The Hundred hailed as ‘great for English cricket’
IF The Hundred is cricket’s Brexit then Will Fraine is firmly in the remain camp as opposed to the one that would rather leave the whole thing behind.
The Yorkshire batsman believes that the 100-ball competition is great for English cricket and, in particular, those young players who are now getting their chance in the concurrent Royal London Cup – not least at Yorkshire, who have fielded six one-day debutants in the tournament to date: Harry Duke, George Hill, Will Luxton, Matthew Revis, Jack Shutt and Josh Sullivan.
“My opinion of The Hundred is very high,” said Fraine, who might be playing in it himself before long after hammering the fastest one-day half-century in Yorkshire’s history, from just 19 balls, in an eight-wicket win against Derbyshire on Sunday.
“I think it’s great – great for English cricket, and great for the youngsters now getting their opportunity in the 50-over comp.
“Yes, The Hundred has taken some very talented lads out of the (county) squads, but it’s giving players that we wouldn’t have seen valuable experience at first-team level.
“A lot of the Yorkshire fans probably wouldn’t have heard of some of the lads that we’ve fielded in this comp, and it’s good to show them the depth of our squad.”
Fraine baulks at the idea that the 50-over Cup is now a glorified second-team tournament.
There have been more than 100 List A debutants this season, reflecting, to a significant extent, the talent drain caused by The Hundred.
However, the 25-year-old insists that the standard has still been high, with Yorkshire on the brink of knockout qualification going into their final group game against Glamorgan in Cardiff on Thursday.
“This is not a second team comp; we’ve come up against some very good teams,” said Fraine.
“Surrey are a massive club with a lot of depth, Somerset the same. Leicestershire have been at pretty much full strength and Northants, too. Warwickshire’s batting has been strong, and so on.
“I think this competition is showing the depth that exists in the county game. I think there’s a lot of depth around the circuit, and The Hundred has allowed for that depth to be shown and it’s going to make lads get better quicker because you only get better playing first-team cricket and playing in front of crowds and handling the pressure. You only learn lessons from doing that.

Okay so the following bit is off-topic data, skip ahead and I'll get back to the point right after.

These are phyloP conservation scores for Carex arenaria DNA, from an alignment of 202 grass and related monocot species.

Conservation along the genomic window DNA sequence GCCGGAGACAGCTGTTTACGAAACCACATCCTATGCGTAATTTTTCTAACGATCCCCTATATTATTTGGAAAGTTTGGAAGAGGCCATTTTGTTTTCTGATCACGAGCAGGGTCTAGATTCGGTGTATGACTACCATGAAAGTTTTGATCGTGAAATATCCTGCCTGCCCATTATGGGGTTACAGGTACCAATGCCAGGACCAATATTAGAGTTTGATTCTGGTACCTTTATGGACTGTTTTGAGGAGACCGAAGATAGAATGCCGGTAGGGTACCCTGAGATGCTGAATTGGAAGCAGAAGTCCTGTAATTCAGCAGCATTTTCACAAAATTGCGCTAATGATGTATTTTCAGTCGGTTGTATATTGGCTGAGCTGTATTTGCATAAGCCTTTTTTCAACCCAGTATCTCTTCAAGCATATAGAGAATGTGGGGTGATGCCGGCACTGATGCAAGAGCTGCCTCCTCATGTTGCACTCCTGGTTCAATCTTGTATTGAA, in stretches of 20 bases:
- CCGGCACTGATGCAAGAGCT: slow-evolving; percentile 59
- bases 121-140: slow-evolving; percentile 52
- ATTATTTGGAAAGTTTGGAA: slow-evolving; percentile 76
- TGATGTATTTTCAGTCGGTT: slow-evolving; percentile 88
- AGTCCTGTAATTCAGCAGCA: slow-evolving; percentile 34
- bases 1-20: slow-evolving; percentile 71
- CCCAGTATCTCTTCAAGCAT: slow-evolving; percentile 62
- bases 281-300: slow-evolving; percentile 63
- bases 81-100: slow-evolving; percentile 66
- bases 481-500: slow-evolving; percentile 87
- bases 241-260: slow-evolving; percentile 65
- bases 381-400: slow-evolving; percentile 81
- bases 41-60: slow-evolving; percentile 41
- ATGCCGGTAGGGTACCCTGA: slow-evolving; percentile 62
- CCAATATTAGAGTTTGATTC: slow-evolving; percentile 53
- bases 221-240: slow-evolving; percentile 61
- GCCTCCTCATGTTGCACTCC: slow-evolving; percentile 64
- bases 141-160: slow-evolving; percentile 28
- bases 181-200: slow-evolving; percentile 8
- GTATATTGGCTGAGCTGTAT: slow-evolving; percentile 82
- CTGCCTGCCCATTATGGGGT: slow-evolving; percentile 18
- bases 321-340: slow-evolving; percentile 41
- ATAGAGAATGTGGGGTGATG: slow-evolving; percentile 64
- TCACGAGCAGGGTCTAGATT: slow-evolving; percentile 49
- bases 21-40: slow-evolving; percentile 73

“This comp is helping lads to get first-team experience and to get more confidence. It’s been great, really strong in my view.”
What about the counter-argument that The Hundred is detracting from the County Championship and, by definition, the fortunes of the Test team?
Opposition to The Hundred among existing cricket supporters, after all, has been significant, with 63 per cent coming out against it in a recent survey conducted by the Cricket Supporters’ Association (CSA), to name but one poll.
“I do see the other arguments and how people maybe look at it as a money-grabbing thing, but it’s drawing in more crowds, it’s drawing in a new generation, and it’s for the younger generation growing up,” added Fraine.
“It’s the way the game’s going, it’s entertaining, it’s exciting, but I don’t think that’s pulling away from red-ball cricket, especially for the counties.
“Our winter (at Yorkshire) is very red-ball dominant. It’s very focused on trying to get better (in the Championship).
“Red-ball is always going to be the best and hardest format and the one that challenges you the most.”
Fraine continued: “At the end of the day, everybody here (at Yorkshire) wants to be a Test cricketer. Everybody who plays the game dreams of playing for England.
“So I get what some people are trying to say (about The Hundred), but we’ve still got 14 first-class games – potentially 15 if you get through to the Bob Willis Trophy final – so you’ve got a lot of red-ball cricket there.
“The game is moving in the right direction, and the argument that The Hundred is going to weaken the game is not true in my opinion.
“We’re bringing through the younger players, the younger generation, and I think that the positives outweigh any negatives.”
Fraine, who hails from Huddersfield, struck an unbeaten 69 – his highest one-day score – in that game against Derbyshire at Chesterfield on Sunday, which was reduced by rain to 10 overs per side.
He hits a long ball, as the saying goes, peppering Queen’s Park with five fours and four sixes in a top-class display.
“It’s something that I’ve wanted to get off my back – a major score in a way, something that somebody looks at and says, ‘Oh, he got runs today’,” added Fraine.
“It’s something that’s not haunted me, but it has frustrated me, and although I’m still a work in progress, I think I’m getting to know my strengths better and it was really pleasing to get a score and to contribute to a great team win.”